Gregory Canyon Pits Water Against Trash
The new land fill proposed for Gregory Canyon in North County would be a replacement for the San Marcos landfill that closed back in 1997. Very few new landfills are being sited in California because they are so difficult to get permitted.
Gregory Canyon is east of Interstate 15 on Highway 76, next to the San Luis Rey River.
About 200 people showed up to the Army Corps of Engineers' hearing to argue for and against the project that has been in the works for more than two decades.
Supporters pointed out that the public has voted for this landfill twice: in 1994 and 2004. Mike McSweeney of the Building Industry Association said the project is essential for new growth. The project developers, Gregory Canyon Ltd said it will have the most state–of-the-art landfill liner in the world -- more than 7 feet thick.
County Supervisor Bill Horn said he voted against the project, which was in his district in 2004, but after he saw the liner he changed his mind and supported it.
Supervisor Ron Roberts also supports the project, saying it will bring jobs and much needed tax revenue into the region.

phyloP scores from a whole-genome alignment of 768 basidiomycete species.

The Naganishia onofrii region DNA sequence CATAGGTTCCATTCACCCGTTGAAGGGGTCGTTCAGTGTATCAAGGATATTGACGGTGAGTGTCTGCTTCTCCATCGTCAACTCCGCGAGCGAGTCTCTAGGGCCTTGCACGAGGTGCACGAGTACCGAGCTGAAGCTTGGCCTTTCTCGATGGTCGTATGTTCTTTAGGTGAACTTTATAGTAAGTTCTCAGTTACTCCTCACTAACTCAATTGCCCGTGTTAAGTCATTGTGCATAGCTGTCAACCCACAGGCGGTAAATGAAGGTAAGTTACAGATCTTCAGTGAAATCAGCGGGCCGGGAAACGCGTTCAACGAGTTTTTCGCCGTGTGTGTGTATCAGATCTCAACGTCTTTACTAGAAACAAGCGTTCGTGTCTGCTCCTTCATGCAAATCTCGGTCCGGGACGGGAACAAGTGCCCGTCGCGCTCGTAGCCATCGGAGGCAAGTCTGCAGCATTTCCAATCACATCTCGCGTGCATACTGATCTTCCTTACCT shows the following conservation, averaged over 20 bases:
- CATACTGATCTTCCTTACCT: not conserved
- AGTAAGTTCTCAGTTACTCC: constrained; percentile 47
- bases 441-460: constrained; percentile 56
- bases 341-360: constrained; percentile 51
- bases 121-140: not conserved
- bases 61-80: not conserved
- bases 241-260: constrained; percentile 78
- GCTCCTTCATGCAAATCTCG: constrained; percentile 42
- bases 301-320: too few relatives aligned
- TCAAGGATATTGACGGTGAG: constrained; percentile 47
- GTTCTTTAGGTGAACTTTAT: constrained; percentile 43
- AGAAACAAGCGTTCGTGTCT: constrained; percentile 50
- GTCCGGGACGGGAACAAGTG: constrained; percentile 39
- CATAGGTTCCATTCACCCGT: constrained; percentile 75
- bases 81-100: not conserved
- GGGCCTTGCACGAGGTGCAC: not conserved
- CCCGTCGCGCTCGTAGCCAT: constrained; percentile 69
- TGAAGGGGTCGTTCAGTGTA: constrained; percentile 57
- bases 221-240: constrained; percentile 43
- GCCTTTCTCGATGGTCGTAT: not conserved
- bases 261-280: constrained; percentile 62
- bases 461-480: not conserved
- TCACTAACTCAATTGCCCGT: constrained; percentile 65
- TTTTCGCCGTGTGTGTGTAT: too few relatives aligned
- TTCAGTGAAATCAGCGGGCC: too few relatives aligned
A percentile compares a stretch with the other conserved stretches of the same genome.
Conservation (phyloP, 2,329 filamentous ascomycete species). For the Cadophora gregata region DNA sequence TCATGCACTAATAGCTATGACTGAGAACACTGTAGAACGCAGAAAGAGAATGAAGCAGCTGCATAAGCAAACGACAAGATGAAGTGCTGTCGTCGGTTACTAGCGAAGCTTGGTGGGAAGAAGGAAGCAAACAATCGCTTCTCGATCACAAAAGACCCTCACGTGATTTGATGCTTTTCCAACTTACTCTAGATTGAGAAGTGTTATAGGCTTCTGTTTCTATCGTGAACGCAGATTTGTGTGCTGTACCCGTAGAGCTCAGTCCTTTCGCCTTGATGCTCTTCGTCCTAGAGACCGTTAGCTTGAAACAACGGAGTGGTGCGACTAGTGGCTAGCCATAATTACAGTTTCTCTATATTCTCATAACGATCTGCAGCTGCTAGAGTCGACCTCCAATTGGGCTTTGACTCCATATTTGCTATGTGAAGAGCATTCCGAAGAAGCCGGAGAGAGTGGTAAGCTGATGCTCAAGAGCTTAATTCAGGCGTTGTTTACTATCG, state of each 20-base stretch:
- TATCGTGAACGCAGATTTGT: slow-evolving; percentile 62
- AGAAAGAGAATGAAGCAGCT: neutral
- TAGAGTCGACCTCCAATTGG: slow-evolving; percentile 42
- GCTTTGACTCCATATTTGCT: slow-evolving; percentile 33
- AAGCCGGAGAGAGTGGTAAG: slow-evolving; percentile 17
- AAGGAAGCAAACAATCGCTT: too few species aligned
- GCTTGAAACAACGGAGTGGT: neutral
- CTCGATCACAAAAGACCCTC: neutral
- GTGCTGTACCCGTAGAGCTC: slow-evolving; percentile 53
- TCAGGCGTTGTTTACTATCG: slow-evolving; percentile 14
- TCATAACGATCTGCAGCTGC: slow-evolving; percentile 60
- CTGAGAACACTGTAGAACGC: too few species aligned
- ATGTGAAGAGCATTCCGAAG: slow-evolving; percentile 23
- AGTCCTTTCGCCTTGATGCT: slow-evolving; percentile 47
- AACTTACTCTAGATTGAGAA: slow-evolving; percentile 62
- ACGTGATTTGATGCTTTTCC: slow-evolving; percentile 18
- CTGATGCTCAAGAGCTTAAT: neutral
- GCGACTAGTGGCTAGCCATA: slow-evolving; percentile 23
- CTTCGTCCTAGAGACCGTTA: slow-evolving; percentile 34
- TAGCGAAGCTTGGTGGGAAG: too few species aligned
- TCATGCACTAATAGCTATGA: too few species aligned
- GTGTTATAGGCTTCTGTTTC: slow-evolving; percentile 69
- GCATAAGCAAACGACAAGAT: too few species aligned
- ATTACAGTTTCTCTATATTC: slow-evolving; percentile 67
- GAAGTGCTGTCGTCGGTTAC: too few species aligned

But this is one place where the two ‘Roberts’ on the county board disagree. Newly elected County Supervisor Dave Roberts said people promised nuclear power plants would never leak, but San Onofre did: exactly a year ago. He, along with many opponents of the landfill, took the long view, and said the liner might last a lifetime, but that isn’t enough. The landfill will be there forever.
Gregory Canyon is next to Gregory Mountain, which is sacred to the Pala Band. Several tribal representatives spoke against the project, including Robert Smith, chairman of the Pala Band, Mel Vernon of the San Luis Rey Band and Anthony Pico of Viejas. They compared filling Gregory Canyon with trash to piling it up against the walls of a church.
A number of people who testified said big changes have occurred since the early votes in 1994 and 2004. Firstly, the ways we way of disposing of trash is changing. Cal Recycle, the state’s waste disposal department, recorded 30 percent less trash thrown away in 2011 than in 2005. The need for new landfills is decreasing.
Secondly, water is becoming increasingly precious. The city that may have the most to lose is Oceanside, which sits downstream on the San Luis Rey River. The city Water Department Director, Cari Dale said the city has already spent $23 million to develop recycled ground water that now supplies 20 percent of the city’s water supply. Dale said Oceanside has plans to spend $180 million over the next 30 years to increase that to half of all the city’s drinking water. If the San Luis Rey River become polluted, that would devastate the city’s water supply.
The Army Corps will balance the declining need for a new landfill with an increasing need to protect our water supplies, before deciding whether to issue the federal permit later this year.